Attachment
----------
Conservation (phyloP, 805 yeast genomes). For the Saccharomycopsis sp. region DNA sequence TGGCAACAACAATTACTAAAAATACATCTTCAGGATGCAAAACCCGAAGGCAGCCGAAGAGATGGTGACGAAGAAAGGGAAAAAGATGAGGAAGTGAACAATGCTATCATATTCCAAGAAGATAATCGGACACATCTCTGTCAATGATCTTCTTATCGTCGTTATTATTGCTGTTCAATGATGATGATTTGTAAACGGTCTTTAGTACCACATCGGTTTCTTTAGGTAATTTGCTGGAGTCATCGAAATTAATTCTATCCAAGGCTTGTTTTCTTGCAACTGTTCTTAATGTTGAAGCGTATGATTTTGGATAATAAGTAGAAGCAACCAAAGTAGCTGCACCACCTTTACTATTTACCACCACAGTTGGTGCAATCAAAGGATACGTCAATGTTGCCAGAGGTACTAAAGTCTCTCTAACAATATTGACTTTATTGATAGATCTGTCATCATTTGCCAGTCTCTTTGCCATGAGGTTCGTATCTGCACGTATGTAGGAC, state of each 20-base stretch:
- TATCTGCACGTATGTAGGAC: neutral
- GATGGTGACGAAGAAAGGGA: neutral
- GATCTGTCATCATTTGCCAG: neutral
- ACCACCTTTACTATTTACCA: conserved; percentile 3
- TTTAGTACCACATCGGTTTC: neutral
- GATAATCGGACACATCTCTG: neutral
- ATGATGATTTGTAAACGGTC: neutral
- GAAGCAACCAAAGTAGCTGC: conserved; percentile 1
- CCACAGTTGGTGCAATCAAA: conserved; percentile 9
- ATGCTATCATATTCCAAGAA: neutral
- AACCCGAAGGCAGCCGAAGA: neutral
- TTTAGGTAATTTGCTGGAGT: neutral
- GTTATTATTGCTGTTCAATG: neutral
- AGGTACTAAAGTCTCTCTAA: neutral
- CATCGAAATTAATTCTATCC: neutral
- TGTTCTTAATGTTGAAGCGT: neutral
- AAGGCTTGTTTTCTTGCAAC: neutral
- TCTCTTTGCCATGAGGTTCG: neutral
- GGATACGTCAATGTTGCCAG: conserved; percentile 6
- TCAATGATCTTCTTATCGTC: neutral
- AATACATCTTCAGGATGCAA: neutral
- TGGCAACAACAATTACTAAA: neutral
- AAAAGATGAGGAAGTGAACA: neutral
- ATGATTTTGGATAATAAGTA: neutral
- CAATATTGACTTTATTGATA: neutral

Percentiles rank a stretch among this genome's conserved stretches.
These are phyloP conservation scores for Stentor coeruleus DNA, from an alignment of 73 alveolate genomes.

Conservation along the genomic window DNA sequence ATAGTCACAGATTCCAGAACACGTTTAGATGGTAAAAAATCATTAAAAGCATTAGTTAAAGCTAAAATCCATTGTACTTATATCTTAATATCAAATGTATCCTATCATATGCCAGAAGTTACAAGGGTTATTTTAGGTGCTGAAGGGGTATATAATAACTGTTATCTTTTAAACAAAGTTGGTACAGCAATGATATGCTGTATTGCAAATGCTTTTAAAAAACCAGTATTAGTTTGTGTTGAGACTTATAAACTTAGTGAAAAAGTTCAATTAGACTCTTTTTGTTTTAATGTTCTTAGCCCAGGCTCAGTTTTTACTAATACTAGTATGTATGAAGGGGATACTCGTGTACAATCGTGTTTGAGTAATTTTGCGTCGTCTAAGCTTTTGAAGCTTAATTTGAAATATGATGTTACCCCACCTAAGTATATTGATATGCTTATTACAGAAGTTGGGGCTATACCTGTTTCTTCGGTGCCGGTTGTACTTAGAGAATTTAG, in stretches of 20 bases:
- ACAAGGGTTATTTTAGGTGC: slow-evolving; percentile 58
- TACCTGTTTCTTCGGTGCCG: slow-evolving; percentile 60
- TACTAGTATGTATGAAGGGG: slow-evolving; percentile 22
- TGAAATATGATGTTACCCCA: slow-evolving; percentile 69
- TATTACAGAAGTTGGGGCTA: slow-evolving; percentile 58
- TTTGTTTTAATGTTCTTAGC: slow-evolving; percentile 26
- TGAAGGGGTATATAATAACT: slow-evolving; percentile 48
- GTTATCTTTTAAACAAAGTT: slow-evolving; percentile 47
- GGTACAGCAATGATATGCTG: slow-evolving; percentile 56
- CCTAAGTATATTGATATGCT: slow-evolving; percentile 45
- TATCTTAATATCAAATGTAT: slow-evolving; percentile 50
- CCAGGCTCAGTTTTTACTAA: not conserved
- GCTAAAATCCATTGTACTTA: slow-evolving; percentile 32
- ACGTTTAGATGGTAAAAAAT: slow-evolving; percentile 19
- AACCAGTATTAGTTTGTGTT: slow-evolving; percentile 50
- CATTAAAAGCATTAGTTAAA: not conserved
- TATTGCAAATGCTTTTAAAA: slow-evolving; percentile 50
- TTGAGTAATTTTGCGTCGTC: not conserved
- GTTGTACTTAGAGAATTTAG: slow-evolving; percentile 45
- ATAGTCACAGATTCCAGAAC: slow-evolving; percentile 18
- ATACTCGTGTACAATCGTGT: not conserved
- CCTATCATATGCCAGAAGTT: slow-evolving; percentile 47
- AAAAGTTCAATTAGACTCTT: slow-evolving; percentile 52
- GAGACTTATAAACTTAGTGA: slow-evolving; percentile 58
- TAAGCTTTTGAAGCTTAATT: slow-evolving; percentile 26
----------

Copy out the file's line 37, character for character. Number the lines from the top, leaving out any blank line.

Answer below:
- GTTATCTTTTAAACAAAGTT: slow-evolving; percentile 47